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Why an Earned Income Tax Credit Program is a Mistake for Australia

This paper examines the distributional and efficiency effects of an Earned Income Tax Credit (EITC) program of the kind being strongly advocated for Australia by a number of economists. The paper presents an empirical analysis of the Family Tax Credit proposed by the Australian Labor Party at the time of the 1998 election, as a case study. The results show that, due to the structure of effective tax rates implied by the program, introducing such a system would lead to a large shift in the overall burden of taxation to low and median wage two earner families. Drawing on the findings of empirical research on behavioural responses to taxes, the paper goes on to explain why the program can also be expected to lead to a fall in labour supply and household saving. Thus there is reason to be critical of the impact of the policy both on economic growth and on equity of the income distribution.

(This abstract was borrowed from another version of this item.)

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File URL: http://cbe.anu.edu.au/researchpapers/cepr/DP431.pdf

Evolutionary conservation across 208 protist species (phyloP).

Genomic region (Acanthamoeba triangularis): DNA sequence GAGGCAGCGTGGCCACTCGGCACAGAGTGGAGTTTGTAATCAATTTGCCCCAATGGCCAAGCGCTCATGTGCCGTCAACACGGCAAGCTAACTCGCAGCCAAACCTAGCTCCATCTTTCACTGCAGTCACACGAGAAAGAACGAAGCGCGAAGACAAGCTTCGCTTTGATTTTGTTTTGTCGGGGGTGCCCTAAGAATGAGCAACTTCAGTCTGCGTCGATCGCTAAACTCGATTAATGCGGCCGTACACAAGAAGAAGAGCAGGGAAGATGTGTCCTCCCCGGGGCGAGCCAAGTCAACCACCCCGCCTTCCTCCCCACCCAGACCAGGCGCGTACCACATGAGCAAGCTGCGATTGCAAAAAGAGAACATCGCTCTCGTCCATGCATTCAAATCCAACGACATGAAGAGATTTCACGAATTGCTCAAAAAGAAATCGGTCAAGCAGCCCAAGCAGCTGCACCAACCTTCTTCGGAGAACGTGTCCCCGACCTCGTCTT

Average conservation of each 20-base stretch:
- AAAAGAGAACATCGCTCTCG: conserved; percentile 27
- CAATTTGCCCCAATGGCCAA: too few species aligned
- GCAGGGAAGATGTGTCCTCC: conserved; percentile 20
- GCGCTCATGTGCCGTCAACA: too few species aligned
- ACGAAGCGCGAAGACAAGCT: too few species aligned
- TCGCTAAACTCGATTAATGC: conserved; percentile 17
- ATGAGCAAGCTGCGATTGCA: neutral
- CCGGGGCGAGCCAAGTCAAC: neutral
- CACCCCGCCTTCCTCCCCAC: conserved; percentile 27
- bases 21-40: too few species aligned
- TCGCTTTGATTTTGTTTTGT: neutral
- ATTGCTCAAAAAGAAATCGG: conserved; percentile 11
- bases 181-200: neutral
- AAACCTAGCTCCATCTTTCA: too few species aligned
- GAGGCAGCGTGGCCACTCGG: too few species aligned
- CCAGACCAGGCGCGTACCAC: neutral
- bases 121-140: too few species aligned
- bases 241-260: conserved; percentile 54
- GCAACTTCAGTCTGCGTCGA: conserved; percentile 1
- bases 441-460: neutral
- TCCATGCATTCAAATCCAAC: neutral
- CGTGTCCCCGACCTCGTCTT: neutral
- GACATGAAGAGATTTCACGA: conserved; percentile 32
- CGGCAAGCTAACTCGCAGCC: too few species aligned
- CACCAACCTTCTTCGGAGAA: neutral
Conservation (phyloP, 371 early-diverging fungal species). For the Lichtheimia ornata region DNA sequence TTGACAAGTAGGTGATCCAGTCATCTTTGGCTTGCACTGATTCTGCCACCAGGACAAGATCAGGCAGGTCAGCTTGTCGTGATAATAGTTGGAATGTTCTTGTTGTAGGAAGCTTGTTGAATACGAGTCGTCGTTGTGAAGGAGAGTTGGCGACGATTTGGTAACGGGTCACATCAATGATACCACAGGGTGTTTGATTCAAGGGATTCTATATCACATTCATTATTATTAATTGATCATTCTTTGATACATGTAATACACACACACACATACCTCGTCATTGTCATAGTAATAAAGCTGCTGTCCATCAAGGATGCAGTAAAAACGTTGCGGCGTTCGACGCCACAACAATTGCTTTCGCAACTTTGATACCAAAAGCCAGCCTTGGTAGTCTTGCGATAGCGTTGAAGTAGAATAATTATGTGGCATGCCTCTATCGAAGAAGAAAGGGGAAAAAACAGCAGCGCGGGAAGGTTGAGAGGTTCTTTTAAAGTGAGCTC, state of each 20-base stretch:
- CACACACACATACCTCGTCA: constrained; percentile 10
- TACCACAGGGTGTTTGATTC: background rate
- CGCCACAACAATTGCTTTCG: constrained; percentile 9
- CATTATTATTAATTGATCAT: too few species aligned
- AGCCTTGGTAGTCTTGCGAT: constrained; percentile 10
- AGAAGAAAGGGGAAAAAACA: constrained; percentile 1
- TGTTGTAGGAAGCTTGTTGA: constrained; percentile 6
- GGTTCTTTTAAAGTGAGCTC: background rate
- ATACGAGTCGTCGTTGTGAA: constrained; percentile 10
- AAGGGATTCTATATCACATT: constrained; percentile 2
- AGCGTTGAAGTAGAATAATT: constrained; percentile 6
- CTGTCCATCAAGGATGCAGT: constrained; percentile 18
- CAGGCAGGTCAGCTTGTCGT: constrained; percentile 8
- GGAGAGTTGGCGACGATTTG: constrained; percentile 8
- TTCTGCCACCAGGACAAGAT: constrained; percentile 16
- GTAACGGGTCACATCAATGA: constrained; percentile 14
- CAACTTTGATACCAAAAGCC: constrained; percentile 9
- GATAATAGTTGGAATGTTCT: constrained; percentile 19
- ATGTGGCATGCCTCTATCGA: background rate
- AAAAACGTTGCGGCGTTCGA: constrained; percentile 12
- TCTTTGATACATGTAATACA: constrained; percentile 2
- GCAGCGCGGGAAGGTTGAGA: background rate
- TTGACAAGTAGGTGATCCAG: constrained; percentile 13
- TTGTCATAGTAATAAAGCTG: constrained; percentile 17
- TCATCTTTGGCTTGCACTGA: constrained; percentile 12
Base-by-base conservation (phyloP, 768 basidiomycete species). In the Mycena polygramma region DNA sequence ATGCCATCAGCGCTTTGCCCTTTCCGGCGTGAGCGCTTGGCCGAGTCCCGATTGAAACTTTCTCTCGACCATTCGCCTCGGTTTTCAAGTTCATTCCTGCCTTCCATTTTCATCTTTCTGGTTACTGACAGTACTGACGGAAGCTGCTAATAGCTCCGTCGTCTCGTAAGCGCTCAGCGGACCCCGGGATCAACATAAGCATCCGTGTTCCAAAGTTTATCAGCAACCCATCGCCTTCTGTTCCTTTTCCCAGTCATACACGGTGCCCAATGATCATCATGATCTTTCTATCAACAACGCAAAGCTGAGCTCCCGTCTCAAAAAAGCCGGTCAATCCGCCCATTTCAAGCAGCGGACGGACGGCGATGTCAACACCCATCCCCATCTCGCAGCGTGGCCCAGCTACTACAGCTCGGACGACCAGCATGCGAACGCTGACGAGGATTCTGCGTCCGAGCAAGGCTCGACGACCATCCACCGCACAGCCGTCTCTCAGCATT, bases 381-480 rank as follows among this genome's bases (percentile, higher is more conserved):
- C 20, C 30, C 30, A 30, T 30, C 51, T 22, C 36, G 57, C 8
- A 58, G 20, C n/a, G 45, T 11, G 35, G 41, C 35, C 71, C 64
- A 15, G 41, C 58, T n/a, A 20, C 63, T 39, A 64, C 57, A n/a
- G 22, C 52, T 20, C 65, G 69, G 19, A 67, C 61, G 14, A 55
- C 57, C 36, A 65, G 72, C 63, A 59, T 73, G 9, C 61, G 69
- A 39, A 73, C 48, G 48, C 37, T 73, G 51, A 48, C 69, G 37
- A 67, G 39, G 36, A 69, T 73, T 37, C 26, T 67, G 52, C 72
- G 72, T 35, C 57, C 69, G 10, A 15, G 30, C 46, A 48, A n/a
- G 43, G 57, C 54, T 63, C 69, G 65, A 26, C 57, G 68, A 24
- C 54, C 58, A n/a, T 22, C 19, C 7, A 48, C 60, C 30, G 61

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Paper provided by Centre for Economic Policy Research, Research School of Economics, Australian National University in its series CEPR Discussion Papers with number 431.

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Length: 28 pages
Date of creation: Jun 2001
Date of revision:
Handle: RePEc:auu:dpaper:431
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  1. Apps, P.F. & Rees, R., 1998. "On the Taxation of Trade Within and Between Households," Papers 337, Australian National University - Department of Economics.
  2. William M. Gentry & Alison P. Hagy, 1995. "The Distributional Effects of the Tax Treatment of Child Care Expenses," NBER Working Papers 5088, National Bureau of Economic Research, Inc.
  3. Patricia F. Apps & Ray Rees, 1999. "Individual versus Joint Taxation in Models with Household Production," Journal of Political Economy, University of Chicago Press, vol. 107(2), pages 393-403, April.
  4. Richard Blundell & Alan Duncan & Julian McCrae & Costas Meghir, 2000. "The labour market impact of the working families’ tax credit," Fiscal Studies, Institute for Fiscal Studies, vol. 21(1), pages 75-103, March.
  5. Peter Dawkins & David Johnson & Rosanna Scutella & Gillian Beer & Ann Harding, 1998. "Towards a Negative Income Tax System for Australia," Australian Economic Review, The University of Melbourne, Melbourne Institute of Applied Economic and Social Research, vol. 31(3), pages 237-257.
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